EAST LANSING, Mich. – Tom Izzo had his kind of basketball team last season. It was led by four seniors. One was Denzel Valentine, who evolved into the national player of the year while never forgetting how he had evolved.
This season’s team is set up as close to 180 degrees opposite as possible.
That makes this season one of the most challenging of Izzo’s career. It’s why he’s excited for the first game to tip off Friday against Arizona.
Every coach every year has new challenges but this season is different for Izzo. He’s never had a freshman class rated this highly. Izzo has never planned on playing four freshmen, let alone counting so heavily on them.
“It’s gonna take a little time but I like where I think we can get to. I’m kind of excited to see how the process is gonna take place,” said Izzo as he spoke Monday at the Breslin Center. “It’s just been new territory for me. It’s kind of been fun to have to sit there and watch more film, maybe bring more guys in, talk to more guys individually. I’ve kind of enjoyed that part, to be honest with you.”
Miles Bridges, Josh Langford, Cassius Winston and Nick Ward make up what has been deemed the third-best freshman class by those in the recruiting universe. Bridges and Langford were McDonald’s All-Americans as swing players. Winston, a point guard, was Mr. Basketball in the state of Michigan. Ward was a first-team all-state player in Ohio as a power forward.
Exhibition games against Division II teams Northwood and Saginaw Valley State gave glimpses of what three of the four – Langford didn’t play because of a hamstring injury – could bring. In the case of Bridges, it’s more like what can’t he bring.
New things bring excitement because you think you know what you have. Yet, there is always the sense of anticipation that it could be so much more.
Izzo’s challenge is to mold that anticipation into a team capable of living up to its lofty expectations.
“Any time you’ve got so many young players, its teaching your system and your way of playing and then having to play while you’re doing it,” said ESPN analyst Jay Bilas. “When you’ve got so many guys that haven’t been – I don’t know what the right term is – indoctrinated or experienced in your system, you’re constantly having to teach. That’s where a lot is going to fall onto the older guys in drill work and all that, in the locker room, to let guys know that, hey, this is how we do it.”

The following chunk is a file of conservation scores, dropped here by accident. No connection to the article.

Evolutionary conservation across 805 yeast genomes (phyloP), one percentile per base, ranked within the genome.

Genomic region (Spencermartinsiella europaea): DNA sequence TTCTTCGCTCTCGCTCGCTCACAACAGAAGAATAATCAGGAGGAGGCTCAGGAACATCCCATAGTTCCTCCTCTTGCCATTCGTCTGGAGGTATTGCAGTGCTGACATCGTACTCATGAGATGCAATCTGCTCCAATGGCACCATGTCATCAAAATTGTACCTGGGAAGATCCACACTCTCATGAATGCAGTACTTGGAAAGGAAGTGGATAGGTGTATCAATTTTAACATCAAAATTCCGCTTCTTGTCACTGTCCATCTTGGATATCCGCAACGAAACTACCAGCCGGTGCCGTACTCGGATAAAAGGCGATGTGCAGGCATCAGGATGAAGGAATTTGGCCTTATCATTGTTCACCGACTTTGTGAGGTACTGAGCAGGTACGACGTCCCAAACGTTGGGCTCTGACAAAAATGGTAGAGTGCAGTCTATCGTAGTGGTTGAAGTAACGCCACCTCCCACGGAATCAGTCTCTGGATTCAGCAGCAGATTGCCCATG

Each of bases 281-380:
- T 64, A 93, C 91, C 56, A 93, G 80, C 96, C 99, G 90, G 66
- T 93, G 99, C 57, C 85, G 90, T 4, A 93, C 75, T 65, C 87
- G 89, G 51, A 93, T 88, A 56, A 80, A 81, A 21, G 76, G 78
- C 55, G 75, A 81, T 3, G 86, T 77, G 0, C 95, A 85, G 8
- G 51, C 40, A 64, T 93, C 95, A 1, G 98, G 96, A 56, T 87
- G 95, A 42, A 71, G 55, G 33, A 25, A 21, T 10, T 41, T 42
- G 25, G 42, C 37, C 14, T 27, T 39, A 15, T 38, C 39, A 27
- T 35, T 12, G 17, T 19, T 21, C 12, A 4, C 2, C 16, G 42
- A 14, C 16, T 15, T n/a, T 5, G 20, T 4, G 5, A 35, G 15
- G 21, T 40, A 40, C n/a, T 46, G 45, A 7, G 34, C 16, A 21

Bilas is well-versed in how Izzo’s program functions. Izzo is in his 22nd season as the head coach. Bilas is in his 22nd season analyzing games for ESPN. He’ll be on the crew working Friday night when the No. 12-ranked Spartans face No. 10 Arizona in Hawaii as part of the State Farm Armed Forces Classic.
Bilas brought up during a conference call with national media how a player-coached team is better than a coach-coached team. It’s a favorite saying of Izzo’s.
“One of the reasons he says that, because it’s a lot harder to have a player-coached team when you have younger players,” Bilas said. “They don’t know how to talk. When they do talk, they don’t know what to say. Oftentimes they might be a little bit behind because they’re trying to think their way through everything instead of instinctively reacting to everything they see.”
Michigan State’s culture – another key term heard around the Breslin Center during the preseason – is one where the older guys teach the younger guys. There are star players but no player is bigger than the program. It worked for Valentine last season, Draymond Green before him and down the line to Mateen Cleeves and others.
Michigan State has gone to 19 straight NCAA tournaments, reached seven Final Fours and won 12 Big Ten titles and a national championship. There’s a good reason why.
Adjustment of the system will be needed this season, but not an overhaul.
“I love the chemistry of the team, I love the togetherness. It’s been a little problem keeping everybody focused and I say that because that’s a young guy’s problem most of the time and the old guys are usually gonna help,” Izzo said.
Chemistry is another word that gets thrown around a lot.
“I think chemistry does mean that you’ve got a bunch of players pulling for each other, I think you’ve got players pulling for a common goal. You can have selfish players,” Izzo said. “I’m telling you, I have no idea what will happen so I’m saying it now: Miles is one of the best players I’ve had that has humility and cares about the other guys on the team, and I think Tum (Tum Nairn) does a lot for that.”
Nairn is the junior point guard who splits time with Winston but is also a mentor.
“He’s one of the more valuable guys that I’ve had,” Izzo said. “To do it the way he does it, I mean Cassius is a very good player but I think those guys have become best friends. It just speaks volumes of who he is.
“The culture? Yes. Players before have done a great job of teaching that to our guys now that are hopefully juniors like him but he’s just a different bird in his own way. There’s not many guys like him.”
Player-coached teams are better than coach-coached teams. That part will never change for Izzo and it will make his new challenge a little less challenging.
Kevin Goheen covers Michigan State for Landof10.com. Follow him on Twitter at @CincyGoGo